Game of Thrones creators David Benioff and D.B. Weiss will make the next Star Wars movie after Star Wars: Episode IX The Rise of Skywalker, Walt Disney Company CEO Bob Iger confirmed Tuesday. Nothing else is known about the untitled Star Wars from the Game of Thrones creators, except for its pre-Christmas weekend, 2022 release date. This means Star Wars fans and Game of Thrones fans alike will have three full years to worry about their expectations and how they will be subverted.
The internet originally promised to destroy monoculture, replacing a top-down mainstream culture—determined by radio, television and Hollywood gatekeepers—with a populist paradise of niche communities and freethought promising a venue for every idea, creation and taste. Instead, thanks to social media platform monopolies and the cumulative peer pressure of all of humanity screaming at once, the mainstream is stronger than ever. Movie screens are dominated by sequels and franchises. Pop music anoints unimpeachable stars. Everyone watches the same television shows, often frantically, to avoid being spoiled on social media, where millions all discuss the same episode.
The same weight of minds leads to conformity in our critical language too, shrinking the range of reactions and filtering every critique through a handful of buzzwords: “plot armor,” “tropes,” “canon,” “fan service,” “plot holes.” One that has gotten a lot of play recently is the idea of a story “subverting expectations.”
Both Game of Thrones in its final season and Star Wars: The Last Jedi have been widely lambasted for subverting expectations. But what’s so strange about the idea of subverted expectations is its origins in the viewer before watching a movie or TV show. What is the actual content of a critique that amounts to a viewer not getting what they expected? More than an analysis of a specific story, the idea of subverted expectations emerges from before release. It is a complaint about the mismatch between a story and what has been built out of its marketing or its franchise by the fan community.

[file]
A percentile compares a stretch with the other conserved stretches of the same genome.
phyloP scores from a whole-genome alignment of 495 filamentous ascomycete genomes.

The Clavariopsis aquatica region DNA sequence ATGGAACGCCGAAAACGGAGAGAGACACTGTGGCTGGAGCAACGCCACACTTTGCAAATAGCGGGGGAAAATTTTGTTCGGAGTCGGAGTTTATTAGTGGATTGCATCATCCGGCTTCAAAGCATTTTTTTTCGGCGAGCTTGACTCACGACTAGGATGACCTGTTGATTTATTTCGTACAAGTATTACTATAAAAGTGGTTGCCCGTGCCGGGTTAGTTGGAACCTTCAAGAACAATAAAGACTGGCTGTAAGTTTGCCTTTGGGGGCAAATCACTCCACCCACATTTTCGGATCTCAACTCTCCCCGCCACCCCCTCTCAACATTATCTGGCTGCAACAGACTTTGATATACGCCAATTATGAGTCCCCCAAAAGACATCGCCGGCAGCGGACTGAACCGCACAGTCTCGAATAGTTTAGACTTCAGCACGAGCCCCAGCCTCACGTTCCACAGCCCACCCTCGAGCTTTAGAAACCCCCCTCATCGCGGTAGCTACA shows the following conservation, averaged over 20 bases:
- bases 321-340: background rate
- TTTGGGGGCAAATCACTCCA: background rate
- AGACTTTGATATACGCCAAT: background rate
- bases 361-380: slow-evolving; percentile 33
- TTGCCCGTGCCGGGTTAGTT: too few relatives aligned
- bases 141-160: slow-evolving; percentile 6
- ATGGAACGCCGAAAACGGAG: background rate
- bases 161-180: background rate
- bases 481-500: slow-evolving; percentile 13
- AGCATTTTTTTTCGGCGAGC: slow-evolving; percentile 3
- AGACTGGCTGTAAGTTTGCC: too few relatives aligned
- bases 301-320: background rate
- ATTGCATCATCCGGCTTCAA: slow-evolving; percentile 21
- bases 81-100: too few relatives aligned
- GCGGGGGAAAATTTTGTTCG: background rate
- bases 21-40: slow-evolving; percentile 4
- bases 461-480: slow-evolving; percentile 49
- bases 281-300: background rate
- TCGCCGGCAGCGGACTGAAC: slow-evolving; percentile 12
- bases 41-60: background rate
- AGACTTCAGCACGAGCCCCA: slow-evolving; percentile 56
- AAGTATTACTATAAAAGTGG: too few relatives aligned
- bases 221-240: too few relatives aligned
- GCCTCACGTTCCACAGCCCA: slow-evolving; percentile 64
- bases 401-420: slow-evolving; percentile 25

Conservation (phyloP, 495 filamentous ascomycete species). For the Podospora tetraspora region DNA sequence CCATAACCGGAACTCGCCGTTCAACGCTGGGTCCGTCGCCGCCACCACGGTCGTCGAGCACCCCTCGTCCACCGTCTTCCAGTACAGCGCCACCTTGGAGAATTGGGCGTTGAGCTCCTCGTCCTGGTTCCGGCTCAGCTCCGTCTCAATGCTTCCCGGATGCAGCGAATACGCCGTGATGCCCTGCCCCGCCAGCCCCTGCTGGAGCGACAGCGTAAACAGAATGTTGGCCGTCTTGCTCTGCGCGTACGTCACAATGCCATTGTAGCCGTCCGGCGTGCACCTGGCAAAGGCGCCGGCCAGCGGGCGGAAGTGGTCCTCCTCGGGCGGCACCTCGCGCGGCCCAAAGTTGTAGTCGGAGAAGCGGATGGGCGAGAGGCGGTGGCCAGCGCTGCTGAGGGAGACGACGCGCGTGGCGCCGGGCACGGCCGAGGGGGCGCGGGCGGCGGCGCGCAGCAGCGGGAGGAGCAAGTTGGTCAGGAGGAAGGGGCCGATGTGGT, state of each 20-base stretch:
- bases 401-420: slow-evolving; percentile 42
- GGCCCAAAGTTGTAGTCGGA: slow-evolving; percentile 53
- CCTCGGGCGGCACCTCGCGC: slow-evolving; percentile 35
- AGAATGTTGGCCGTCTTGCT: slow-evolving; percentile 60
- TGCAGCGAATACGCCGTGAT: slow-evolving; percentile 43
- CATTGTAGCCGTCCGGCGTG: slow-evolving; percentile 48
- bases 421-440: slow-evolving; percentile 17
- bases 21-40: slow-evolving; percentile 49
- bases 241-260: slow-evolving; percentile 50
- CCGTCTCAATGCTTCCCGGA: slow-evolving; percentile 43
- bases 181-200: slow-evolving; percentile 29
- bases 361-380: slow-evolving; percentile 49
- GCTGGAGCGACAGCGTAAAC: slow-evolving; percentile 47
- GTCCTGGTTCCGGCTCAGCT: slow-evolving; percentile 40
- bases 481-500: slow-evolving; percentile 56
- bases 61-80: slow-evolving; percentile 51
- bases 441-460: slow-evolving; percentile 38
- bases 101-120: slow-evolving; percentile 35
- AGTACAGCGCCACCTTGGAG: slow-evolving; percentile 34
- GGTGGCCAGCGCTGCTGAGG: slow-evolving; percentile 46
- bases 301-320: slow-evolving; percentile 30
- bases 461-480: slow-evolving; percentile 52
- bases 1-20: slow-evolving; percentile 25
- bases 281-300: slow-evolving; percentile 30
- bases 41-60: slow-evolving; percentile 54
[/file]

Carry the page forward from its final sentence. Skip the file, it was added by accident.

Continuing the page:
Viewers upset at subverted expectations get around this by arguing that directors and writers are keenly aware of the internet’s reaction to a previous movie or episode, including the predictions fans make for what will come next. The mistake, in this analysis, is intentionally defying those predictions, changing what “should” have happened to avoid following through on what the fans saw as the inevitable consequences. Once again, it’s a critique situated somewhere other than the movie or episode, this time in the minds and motives of creators.
But doesn’t it seem more likely that Rian Johnson killed Supreme Leader Snoke in The Last Jedi because it gratified the story he wanted to tell—about the relationship between the two poles of a new generation of Force users—rather than as a conscious effort to undermine what the fans wanted? Couldn’t dissatisfaction with Mad Queen Daenerys be more the fault of a rushed final season, than Benioff and Weiss intentionally juking what they thought the viewers wanted?
Complaints about subverting expectations are ultimately selfish—even to the point of projecting into the motives of complete strangers—though it’s not hard to see why. With so much of the pop culture dictated by corporate franchises, viewers feel exactly as invested as massive marketing machines want them to feel. Social media campaigns, ad buys, the deluge of press poring over every utterance from cast members—all of this is calculated to maximize a feeling of personal investment. But a sense of betrayal and outrage is an inevitable side effect.
The new Star Wars movie from the Game of Thrones creators has several advantages that might insulate it from complaints about subverted expectations. The three year gap between Star Wars movies is a big one; putting some distance between both The Rise of Skywalker and fan disappointment with Game of Thrones Season 8. Since it’s not part of the Skywalker Saga, it won’t have the decades of expectations fans had for legacy characters like Luke Skywalker and Han Solo. Especially if it were set in some other era, away from the Original or Sequel Trilogies, the Game of Thrones Star Wars could write its own expectations. We’ll still find a way to get mad about it, though.